When AstraZeneca released the results of the U.S. trial early Monday morning in Europe, it seemed as if the data would finally resolve many long-standing doubts about the vaccine.
With an overall efficacy rate of 79 percent, the statement said the vaccine was 100 percent effective in stopping severe illness and hospitalization – an improvement in an earlier phase 3 trial. Nor was there evidence of problematic blood clots.
Armed with the trial findings, executives went to U.S. television studios to interpret the benefits of the sting, and Ruud Dobber, U.S. President of AstraZeneca, told CNBC’s business news channel that the company was “thrilled.”
But behind the scenes, things were about to go wrong. Hours after the press release, a frustrated DSMB contacted AstraZeneca, the NIH Faucia, and the U.S. Agency for Advanced Research and Development in Biomedicine, or Bard, which provided funding for vaccine development, according to people familiar with the development.
AstraZeneca tried to address the DSMB’s concerns, and the person briefly suggested that Soriot had taken the lead in resolving the dispute. “Obviously he would have preferred it not to have happened, but he is fully focused on fixing it,” the person said.
The dissenter suggested that the DSMB saw only “raw data”, where Covid-19 cases were not confirmed by a positive test result. Once “judged”, it could be determined that the positive case was in fact the flu or that someone simply lost their sense of smell, the person added.
Now AstraZeneca is accelerating through the final analysis. “It’s a painful way to spend 48 hours,” the person said.
Another person familiar with the situation said that, prior to the release of the provisional data on Monday, AstraZeneca was already in the process of assessing newer data that arrived after the February 17 border point. The company does not anticipate that the newer data will result in a significant change in its efficiency conclusions, they added.
The person pointed out that the company had always said that it would conduct a so-called interim analysis and twice described the findings in its press release as “temporary”.
“This is not just something they cooked. . . It was very clear that more data was coming, “they said. Efficiency data released on Monday is likely to be “pretty close to where it will end up in the final analysis”. they added. “If the numbers are moving after all, they probably won’t move en masse.”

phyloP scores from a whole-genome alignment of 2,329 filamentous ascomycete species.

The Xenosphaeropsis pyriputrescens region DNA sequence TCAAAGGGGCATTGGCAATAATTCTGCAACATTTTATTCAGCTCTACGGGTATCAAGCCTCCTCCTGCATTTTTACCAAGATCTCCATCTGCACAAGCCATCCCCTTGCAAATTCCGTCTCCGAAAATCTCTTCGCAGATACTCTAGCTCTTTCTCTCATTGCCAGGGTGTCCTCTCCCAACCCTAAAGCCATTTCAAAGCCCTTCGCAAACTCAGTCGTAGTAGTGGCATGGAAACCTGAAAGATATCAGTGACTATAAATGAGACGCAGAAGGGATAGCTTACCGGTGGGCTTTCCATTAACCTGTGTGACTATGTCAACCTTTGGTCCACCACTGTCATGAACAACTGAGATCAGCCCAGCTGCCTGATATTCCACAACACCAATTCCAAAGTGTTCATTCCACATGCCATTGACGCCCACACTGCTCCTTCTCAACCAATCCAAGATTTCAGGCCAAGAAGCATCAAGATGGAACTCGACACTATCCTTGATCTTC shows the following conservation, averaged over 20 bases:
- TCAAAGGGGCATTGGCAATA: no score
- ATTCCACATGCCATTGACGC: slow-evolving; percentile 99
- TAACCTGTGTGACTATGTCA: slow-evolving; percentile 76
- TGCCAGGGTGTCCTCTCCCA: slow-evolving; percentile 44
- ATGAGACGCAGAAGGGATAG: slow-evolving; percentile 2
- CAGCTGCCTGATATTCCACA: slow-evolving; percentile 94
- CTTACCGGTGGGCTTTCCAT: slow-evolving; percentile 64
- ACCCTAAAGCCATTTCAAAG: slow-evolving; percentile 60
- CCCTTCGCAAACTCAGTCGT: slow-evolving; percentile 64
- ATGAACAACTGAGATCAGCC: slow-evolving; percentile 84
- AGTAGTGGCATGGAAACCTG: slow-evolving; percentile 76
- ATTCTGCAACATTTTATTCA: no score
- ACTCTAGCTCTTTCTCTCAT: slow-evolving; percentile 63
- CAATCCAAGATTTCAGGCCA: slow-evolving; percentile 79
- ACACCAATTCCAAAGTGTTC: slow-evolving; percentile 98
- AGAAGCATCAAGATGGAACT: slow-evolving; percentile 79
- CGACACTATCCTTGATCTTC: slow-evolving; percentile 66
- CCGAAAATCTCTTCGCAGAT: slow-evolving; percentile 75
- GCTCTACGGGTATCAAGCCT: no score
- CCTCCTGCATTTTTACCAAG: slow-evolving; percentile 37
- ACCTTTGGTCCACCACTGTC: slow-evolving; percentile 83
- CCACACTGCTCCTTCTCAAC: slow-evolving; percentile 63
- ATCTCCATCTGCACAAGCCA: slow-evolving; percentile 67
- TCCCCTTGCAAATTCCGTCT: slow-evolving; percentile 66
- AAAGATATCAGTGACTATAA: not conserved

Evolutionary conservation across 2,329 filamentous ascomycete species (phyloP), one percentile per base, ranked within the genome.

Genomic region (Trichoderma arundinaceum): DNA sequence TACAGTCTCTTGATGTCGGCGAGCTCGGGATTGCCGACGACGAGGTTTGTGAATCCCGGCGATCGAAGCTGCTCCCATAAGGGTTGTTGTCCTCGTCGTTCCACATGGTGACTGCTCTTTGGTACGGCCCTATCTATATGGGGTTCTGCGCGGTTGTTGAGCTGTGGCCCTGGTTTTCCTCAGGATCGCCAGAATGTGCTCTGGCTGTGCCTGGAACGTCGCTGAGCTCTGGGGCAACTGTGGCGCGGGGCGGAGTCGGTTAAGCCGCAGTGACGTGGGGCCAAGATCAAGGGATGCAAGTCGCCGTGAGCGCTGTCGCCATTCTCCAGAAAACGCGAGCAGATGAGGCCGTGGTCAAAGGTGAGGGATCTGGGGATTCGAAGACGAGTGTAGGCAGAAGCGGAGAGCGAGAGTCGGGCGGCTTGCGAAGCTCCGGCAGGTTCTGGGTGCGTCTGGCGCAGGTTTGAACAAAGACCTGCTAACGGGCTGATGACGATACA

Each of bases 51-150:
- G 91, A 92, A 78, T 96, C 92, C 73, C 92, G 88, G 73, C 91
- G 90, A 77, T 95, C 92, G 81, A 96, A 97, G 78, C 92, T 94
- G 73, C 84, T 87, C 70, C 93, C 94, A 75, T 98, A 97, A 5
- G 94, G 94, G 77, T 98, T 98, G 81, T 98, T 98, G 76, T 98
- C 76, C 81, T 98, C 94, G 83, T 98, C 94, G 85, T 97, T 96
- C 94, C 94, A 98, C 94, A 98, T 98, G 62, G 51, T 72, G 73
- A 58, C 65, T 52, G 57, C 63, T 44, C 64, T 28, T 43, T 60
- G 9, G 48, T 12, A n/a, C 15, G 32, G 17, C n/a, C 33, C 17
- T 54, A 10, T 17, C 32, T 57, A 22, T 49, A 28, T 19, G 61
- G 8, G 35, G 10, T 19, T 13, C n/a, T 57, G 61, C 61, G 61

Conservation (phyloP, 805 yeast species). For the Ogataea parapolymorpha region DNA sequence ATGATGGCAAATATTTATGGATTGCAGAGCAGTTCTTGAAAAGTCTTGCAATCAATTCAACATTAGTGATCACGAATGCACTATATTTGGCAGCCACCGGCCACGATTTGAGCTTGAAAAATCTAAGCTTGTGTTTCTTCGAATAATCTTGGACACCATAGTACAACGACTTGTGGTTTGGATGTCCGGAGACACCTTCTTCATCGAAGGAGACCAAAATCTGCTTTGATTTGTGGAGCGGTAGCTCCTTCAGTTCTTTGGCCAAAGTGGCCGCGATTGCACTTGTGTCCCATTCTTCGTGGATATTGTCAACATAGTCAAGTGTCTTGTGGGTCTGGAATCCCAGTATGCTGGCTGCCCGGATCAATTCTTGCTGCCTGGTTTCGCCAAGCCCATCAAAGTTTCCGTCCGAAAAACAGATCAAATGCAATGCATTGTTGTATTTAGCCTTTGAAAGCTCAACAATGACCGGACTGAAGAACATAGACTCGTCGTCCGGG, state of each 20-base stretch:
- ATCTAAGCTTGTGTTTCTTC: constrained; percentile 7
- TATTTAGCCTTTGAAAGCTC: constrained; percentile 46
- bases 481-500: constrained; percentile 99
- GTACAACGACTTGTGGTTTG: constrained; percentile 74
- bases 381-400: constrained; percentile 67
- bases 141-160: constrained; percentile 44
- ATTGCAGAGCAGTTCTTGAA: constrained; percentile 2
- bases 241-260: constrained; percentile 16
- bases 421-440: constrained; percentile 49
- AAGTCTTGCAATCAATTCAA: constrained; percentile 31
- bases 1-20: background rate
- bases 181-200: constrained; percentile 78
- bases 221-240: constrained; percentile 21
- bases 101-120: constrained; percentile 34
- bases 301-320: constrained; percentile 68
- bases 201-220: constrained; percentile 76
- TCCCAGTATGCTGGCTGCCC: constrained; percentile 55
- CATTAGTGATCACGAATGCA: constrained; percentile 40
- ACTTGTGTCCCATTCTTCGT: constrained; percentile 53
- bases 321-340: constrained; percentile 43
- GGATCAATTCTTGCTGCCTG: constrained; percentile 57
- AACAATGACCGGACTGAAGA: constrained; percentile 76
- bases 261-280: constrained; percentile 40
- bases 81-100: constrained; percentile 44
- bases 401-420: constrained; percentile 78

However, that does not explain how the company eventually angered the scientists at DSMB. Dan Barouch, a Harvard professor and clinical trial researcher in the Johnson & Johnson vaccine trial, said it was unusual and “not optimal” that the board did not see what would be published.
“DSMB usually does the analysis and provides it to the company, and in this case to the government. . . The statement that comes out is a statement that everyone agrees on in advance, ”Barouch added.
One observer said the company may have been trying to “be simple” after the debacle in November, when the company and Oxford reported three separate efficiency numbers.
In the U.S., the White House was concerned enough to request a meeting with the NIH. The impact will also be felt in Europe, where health officials have hoped to read with clean, easy-to-understand data to help increase public confidence in the vaccine. One global health official asked, “How does AstraZeneca manage to screw up every time?”
Shares of AstraZeneca on the London Stock Exchange closed 1.76 percent lower on Tuesday, as investors, who do not profit from the vaccine during the pandemic, were upset that resolving the situation could damage the company’s broader reputation.
Dan Mahony, co-president of healthcare for Polar Capital and investor of AstraZeneca, said the company was developing the vaccine for “the right reasons”, but described the latest developments as “frustrating”.
He added: “It’s getting a bit of a PR headache and it seems to suck up a lot of management time. . . As an investor do you think it really paid off? You don’t want to constantly fight fires, especially because of something that doesn’t bring you a lot of money. “
Additional reporting by Kiran Stacey of Washington